The reversing association between advanced maternal age and child cognitive ability: evidence from three UK birth cohorts
International Journal of Epidemiology, 46:3, 850–859 (2017)
Background: Studies on advanced maternal age defined here as age 35 or older– and children’s cognitive ability report mixed evidence. Previous studies have not analysed how the time period considered in existing studies influences the association.
Methods: We analysed trends in the association between maternal age and cognitive ability using data from the 1958 National Child Development Study (n = 10 969), the 1970 British Cohort Study (n = 9362) and the 2000–2002 Millennium Cohort Study (n = 11 600). The dependent variable measures cognitive ability at age 10/11 years. Cognitive scores were standardised to a mean of zero and a standard deviation of one.
Results: For the 1958–70 cohort studies, maternal ages 35 –39 were negatively associated with children's cognitive ability compared with maternal ages 25–29 (1958 cohort β = −0.06 standard deviations (SD) 95% confidence interval (CI): −0.13, −0.00; 1970 cohort β = −0.12 SD 95% CI: −0.20, −0.03). By contrast, for the 2000–2002 cohort study maternal ages 35–39 were positively associated with cognitive ability (β = 0.16 SD 95% CI: 0.09, 0.23). For maternal ages 40+, the pattern was qualitatively similar. These cross-cohort differences were explained by the fact that in the earlier cohorts advanced maternal age was associated with high parity, whereas in the 2000–2002 cohort it was associated with socioeconomically advantaged family background.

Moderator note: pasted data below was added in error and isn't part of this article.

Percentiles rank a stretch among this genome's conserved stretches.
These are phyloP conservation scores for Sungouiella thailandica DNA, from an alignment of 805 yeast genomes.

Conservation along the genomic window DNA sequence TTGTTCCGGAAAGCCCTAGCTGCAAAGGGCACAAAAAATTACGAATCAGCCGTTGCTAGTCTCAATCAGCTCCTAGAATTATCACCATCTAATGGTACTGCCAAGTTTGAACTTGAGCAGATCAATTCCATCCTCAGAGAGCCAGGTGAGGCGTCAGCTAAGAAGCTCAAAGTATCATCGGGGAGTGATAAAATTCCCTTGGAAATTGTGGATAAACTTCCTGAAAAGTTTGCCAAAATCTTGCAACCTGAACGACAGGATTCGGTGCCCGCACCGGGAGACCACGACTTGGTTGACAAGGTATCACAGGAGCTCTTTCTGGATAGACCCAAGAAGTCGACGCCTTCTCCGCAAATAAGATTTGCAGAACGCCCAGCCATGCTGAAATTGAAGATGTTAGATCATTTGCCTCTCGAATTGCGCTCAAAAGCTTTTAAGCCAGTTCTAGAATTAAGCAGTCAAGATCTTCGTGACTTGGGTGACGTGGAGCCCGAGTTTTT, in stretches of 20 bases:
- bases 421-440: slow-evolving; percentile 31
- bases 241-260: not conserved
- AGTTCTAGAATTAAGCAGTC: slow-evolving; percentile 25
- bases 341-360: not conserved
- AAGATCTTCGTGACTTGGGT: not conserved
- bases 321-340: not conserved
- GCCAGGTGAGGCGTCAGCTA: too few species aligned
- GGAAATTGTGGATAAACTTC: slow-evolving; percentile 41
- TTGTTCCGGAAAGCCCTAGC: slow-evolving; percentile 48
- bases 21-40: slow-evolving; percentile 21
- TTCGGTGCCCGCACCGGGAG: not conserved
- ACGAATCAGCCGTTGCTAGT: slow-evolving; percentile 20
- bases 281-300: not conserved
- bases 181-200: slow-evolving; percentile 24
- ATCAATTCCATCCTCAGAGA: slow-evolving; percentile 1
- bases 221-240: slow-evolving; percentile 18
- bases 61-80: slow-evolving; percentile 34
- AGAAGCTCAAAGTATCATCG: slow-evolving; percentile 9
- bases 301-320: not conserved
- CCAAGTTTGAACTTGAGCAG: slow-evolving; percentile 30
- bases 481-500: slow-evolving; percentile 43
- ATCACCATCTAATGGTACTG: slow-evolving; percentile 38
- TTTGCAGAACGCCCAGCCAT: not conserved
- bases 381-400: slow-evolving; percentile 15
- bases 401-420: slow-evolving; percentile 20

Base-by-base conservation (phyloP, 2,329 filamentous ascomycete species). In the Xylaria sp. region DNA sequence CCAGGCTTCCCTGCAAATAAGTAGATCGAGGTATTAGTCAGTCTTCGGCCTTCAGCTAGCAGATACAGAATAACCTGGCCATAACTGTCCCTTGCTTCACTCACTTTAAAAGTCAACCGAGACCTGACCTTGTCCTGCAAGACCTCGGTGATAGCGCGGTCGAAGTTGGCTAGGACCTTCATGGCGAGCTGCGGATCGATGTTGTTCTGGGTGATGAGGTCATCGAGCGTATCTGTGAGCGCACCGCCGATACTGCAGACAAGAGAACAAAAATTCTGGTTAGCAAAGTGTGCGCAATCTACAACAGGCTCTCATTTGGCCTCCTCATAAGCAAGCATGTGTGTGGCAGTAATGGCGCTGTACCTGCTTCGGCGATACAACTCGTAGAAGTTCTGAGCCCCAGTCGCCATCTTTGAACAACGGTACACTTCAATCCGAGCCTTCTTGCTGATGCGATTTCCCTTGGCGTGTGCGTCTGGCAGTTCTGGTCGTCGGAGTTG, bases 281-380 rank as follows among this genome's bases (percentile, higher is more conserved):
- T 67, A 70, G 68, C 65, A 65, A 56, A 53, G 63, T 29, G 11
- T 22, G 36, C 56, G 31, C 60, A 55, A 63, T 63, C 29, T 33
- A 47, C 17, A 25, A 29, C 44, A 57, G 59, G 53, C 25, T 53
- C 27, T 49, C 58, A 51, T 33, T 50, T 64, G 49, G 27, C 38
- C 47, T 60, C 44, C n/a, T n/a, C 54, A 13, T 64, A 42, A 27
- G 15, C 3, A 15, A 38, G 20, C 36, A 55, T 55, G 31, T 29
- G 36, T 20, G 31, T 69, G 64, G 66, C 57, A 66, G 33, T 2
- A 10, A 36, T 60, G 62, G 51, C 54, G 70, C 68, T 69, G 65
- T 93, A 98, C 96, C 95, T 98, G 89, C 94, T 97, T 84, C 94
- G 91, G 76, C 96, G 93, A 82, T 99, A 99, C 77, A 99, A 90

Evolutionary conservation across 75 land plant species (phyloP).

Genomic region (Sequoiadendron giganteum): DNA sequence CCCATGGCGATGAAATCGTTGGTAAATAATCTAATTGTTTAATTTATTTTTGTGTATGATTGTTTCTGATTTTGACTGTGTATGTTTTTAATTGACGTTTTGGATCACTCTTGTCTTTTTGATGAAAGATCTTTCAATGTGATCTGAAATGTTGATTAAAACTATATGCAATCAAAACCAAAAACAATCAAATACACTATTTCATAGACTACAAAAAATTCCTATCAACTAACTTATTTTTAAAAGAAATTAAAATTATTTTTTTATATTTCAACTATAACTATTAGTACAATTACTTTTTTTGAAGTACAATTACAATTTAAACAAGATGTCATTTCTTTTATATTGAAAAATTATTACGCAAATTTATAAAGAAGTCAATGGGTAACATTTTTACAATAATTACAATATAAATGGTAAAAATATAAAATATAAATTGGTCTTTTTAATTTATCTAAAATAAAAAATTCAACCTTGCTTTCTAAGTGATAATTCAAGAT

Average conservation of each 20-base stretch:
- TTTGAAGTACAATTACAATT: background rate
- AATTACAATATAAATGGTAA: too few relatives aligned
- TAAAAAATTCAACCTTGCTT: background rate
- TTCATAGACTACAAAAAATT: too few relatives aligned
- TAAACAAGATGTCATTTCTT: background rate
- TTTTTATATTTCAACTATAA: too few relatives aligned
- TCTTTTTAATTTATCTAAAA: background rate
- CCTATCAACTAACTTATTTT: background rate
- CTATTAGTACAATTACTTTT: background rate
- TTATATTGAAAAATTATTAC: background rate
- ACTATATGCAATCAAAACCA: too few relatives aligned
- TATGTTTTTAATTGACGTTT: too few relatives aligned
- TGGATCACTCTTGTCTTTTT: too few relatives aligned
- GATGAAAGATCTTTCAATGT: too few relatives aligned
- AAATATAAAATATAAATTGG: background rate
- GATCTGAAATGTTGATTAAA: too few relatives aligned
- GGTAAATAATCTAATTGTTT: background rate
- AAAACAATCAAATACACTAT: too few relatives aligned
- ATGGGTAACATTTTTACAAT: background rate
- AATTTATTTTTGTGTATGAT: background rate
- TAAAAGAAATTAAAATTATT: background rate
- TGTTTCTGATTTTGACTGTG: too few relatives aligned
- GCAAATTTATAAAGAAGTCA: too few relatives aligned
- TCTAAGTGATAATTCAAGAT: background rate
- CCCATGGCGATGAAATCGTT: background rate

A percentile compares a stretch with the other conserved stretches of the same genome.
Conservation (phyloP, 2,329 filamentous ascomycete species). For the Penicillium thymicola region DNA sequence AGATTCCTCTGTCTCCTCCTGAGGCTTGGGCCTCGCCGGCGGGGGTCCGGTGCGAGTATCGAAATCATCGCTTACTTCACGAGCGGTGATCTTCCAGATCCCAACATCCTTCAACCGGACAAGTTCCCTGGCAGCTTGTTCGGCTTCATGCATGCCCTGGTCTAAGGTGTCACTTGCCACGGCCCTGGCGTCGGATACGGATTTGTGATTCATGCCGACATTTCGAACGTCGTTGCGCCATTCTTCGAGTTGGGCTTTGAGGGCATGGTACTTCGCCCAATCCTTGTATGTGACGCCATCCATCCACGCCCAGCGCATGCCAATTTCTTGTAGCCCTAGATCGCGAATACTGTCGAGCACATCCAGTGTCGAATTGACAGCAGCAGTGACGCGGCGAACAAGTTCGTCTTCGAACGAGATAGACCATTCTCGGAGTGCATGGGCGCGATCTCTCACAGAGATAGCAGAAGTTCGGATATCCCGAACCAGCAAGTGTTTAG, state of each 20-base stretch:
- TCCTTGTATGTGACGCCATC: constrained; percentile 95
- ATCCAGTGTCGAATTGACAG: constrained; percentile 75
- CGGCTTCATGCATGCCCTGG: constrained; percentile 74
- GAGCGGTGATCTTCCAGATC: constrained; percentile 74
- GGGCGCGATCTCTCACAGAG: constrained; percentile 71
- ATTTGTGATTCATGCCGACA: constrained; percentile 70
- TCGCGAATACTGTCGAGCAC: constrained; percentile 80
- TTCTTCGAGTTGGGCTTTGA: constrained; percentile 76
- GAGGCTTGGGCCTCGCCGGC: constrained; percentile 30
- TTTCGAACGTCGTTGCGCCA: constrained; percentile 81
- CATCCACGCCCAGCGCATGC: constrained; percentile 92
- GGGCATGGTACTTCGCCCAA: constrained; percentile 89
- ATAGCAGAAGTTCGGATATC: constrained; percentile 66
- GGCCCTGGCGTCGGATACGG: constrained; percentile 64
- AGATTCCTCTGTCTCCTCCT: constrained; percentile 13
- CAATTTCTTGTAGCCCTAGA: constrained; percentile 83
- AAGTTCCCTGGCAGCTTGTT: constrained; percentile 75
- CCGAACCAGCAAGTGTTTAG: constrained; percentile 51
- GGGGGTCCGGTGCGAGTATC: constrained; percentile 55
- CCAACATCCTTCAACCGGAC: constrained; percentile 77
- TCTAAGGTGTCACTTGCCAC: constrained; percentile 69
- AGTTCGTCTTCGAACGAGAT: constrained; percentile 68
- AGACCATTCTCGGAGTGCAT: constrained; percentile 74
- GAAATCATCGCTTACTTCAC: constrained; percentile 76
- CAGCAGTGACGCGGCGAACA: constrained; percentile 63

Conclusions: The association between advanced maternal age and children’s cognitive ability changed from negative in the 1958 and 1970 cohorts to positive in the 2000–2002 cohort because of changing parental characteristics. The time period considered can constitute an important factor in determining the association between maternal age and cognitive ability.